April 2017 Frequency Fridays: Lea Bertucci (NYC) + embral (PA/IN) + Gerard Cox (CMH) + Tactil Vision (CMH) + Mike Khoury (MI)
April 07, 2017

Our April 2017 Frequency Fridays show features interdisciplinary artist/improviser/composer Lea Bertucci (NYC), ambient/drone/noise duo embral (Adam Holquist (PA) and Charles Shriner (IN)), jazz improviser Gerard Cox (CMH), Steve Wymer (CMH) industrial/noise/experimental techno solo project Tactil Vision, and violinist/improviser Mike Khoury (MI). Date: Friday, April 7 2017. Location: It Looks Like It’s Open (13 E. Tulane Rd., 43202). Admission: $10, $15 for 2. Doors open 8pm. BYOB, all ages. Our Frequency Fridays 2016-2017 season is supported by a grant from the Greater Columbus Arts Council.

About the performers:

Lea Bertucci is an interdisciplinary artist, composer and improviser working with installation, sound, and projection. As an instrumentalist, she focuses on an electro-acoustic preparation of the bass clarinet that heavily utilizes speaker feedback. In recent years, her projects have expanded to site-specific compositions for electronics and instruments, multichannel sound installations and music concrete collage. Her new album, All That Is Solid Melts Into Air, is being released on NNA Tapes at the end of March 2017.

embral is the duo of Adam Holquist (Erie, PA) and Charles Shriner (Indianapolis, IN). Beginning in 2012, the pair have released three critically acclaimed studio albums and given dozens of live performances, first under their combined solo monikers of onewayness + dRachEmUsiK, and continuing from 2017 as embral. Their music draws influence from ambient, drone, dub, noise, electroacoustic music, modal jazz, non-idiomatic improvisation, and a variety of other musical and non-musical sources.

Adam Holquist is a composer, improviser, and multi-instrumentalist from Erie, Pennsylvania. He uses guitars, pianos, analog and digital synthesis, spoken word and field recordings, and a variety of hardware and software tools to create atmospheric and textural music. Adam tours regularly, perfoming at festivals, galleries, cafés, dive bars, art spaces, basements, and the occasional laundromat throughout the US and in Canada, and has released over a dozen albums and EP’s. In addition to recording and performing solo as onewayness, Adam regularly performs in both composed and improvised group settings with a variety of local and global collaborators. Adam is also the curator of the electroFLUX experimental music series, which presents creative music from local, regional, and international artists at various Erie venues.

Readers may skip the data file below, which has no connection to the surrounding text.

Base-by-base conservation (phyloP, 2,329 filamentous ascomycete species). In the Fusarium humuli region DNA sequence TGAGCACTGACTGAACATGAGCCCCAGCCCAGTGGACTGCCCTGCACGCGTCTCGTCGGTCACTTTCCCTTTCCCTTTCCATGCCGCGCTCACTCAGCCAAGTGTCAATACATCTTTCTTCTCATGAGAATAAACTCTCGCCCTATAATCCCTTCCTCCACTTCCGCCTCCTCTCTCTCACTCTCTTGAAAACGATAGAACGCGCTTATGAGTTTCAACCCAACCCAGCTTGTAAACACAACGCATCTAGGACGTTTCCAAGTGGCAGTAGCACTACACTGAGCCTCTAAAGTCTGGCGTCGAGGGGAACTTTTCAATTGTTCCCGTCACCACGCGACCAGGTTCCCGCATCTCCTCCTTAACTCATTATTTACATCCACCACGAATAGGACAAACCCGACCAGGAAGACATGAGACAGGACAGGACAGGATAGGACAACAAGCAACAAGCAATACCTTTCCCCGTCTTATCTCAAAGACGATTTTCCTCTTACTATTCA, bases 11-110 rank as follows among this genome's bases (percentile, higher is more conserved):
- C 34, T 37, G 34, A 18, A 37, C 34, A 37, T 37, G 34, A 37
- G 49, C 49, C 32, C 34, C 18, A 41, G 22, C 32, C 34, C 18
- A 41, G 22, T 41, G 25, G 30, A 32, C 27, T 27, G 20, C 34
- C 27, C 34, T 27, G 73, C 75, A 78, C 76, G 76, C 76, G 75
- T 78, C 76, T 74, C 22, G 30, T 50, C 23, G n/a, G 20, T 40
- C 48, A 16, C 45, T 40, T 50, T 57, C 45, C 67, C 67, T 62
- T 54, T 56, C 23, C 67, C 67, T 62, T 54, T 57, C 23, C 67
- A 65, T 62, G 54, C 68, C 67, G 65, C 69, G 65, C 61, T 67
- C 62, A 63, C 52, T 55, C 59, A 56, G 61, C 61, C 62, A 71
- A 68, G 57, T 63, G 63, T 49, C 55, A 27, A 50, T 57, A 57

Charles Shriner is a musician, sound designer and producer from Indianapolis, Indiana. During his 40+ year career, he has worked as an arranger, session player and instrumentalist touring with numerous international performers and has played on over 50 independent and major label recordings. He has been a guiding force in many projects including The Genes, Mr. Presto, dRachEmUsiK and Faux Pas Quartet, and has produced artists in diverse genres including jazz, techno-industrial, classical, country, hip hop, and everything in-between. As a composer and sound designer he has created the music and sound design for AMA award winning world-class museum installations, art installations and planetarium shows in addition to work for video games, film, video, dance troupes, and theater. Additionally, Charles is owner of MCSD Studio and NetLabel and has created a series of workshops on free-form improvisation which incorporate his training and facilitation skills in Jungian based experiential emotional work.